Despite Odd Requests, The Client Is Always Right
Posted: Tuesday, May 11, 2010
04/26/2010 - Is Palliative Surgery Ethical?
04/12/2010 - Reflections of a Modern Dinosaur
03/29/2010 - I Don't Want to Put Him Through This
Ultrasound revealed a hepatic mass in Colson, an 11-year-old male golden retriever. Surgery was recommended to excise the mass. The owner is a physician’s assistant who works with a human surgeon. He insisted that a GI endoscopy be performed first.
Despite the oddity of the request, we accepted. The scope revealed ulcerative lesions in the pylorus, with a mass in the duodenum. Impression smears were suggestive of lymphoma. Surgery was canceled.
Geisha, a 9-year-old female shepherd mix, presented with a mass in the right anal sac. Abdominal radiographs showed an obviously enlarged sublumbar lymph node. We discussed the pros and the cons of surgery. As surprising as it might seem, an enlarged sublumbar lymph node actually does not decrease life expectancy after excision of the anal sac mass.
The owner, who had just started a new job and clearly could not afford treatment, requested an abdominal ultrasound. Despite the oddity of the request, we accepted. The ultrasound revealed a splenic mass.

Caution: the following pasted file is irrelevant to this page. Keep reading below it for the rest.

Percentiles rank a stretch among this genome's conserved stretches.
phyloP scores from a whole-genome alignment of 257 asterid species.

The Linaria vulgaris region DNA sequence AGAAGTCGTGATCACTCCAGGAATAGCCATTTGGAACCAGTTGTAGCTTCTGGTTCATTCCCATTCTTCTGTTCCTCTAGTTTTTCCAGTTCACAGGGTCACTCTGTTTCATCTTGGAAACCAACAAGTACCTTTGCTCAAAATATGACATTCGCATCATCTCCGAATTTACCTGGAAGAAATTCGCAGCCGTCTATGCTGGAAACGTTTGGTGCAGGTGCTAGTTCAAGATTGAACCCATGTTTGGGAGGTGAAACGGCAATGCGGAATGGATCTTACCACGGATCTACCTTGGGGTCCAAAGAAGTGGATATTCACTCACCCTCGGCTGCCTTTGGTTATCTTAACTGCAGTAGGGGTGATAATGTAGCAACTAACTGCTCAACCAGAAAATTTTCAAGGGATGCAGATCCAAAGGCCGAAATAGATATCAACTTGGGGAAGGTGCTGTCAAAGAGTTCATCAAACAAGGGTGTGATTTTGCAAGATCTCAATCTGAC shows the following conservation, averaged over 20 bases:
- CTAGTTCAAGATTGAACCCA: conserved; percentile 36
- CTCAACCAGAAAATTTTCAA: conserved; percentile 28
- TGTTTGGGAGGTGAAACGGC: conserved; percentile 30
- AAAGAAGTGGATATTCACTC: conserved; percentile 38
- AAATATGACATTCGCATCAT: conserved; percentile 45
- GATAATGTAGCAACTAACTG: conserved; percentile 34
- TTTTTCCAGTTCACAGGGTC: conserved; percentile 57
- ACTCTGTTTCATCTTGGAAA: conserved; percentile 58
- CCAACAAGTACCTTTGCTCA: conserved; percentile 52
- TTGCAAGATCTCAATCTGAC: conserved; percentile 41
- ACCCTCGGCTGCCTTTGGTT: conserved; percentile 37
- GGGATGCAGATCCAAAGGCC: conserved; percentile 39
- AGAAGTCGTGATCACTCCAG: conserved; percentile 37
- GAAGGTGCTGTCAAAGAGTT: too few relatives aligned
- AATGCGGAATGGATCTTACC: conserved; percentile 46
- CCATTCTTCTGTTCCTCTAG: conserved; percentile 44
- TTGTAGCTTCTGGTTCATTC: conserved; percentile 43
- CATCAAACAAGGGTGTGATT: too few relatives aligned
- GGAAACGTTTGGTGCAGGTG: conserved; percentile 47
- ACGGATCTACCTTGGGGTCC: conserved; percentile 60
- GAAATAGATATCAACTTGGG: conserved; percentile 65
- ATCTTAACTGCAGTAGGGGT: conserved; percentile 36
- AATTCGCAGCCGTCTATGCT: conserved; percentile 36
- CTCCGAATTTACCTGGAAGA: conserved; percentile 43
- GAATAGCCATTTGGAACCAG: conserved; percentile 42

He then requested surgery. We removed the anal sac mass, the sublumbar lymph node and the spleen.
Histopathology revealed anal sac carcinoma, with metastasis to the sublumbar lymph node and… the spleen! Splenic metastasis has been described before, but what are the odds?
Against the odds, Geisha is still alive more than one year after surgery and chemotherapy.
Maven, a 13-year-old English pointer, was diagnosed with laryngeal paralysis. The owner demanded upper GI endoscopy “just to make sure everything else is OK.” Despite the oddity of the request, we accepted.
The scope and biopsies revealed inflammatory bowel disease. This is important, because unexplained and untreated vomiting in a postop patient with laryngeal paralysis could lead to aspiration pneumonia.
Clients sometimes have strange requests. Some of these requests are difficult to understand, some are not part of the standard treatment plan, and some are plain unethical.
But every once in a while, the “crazy request” will turn out to be right on target, as it was with Colson, Geisha and Maven.
How can we know when the client is right and when the client is paranoid or unreasonable?
It is certainly not always easy to tell.
We can, however, take a thorough history, perform a systematic physical exam, listen to the client, try to understand their reasons or background, and do as they please--as long as it is an ethical request.
Just imagine if human patients were treated with that much respect…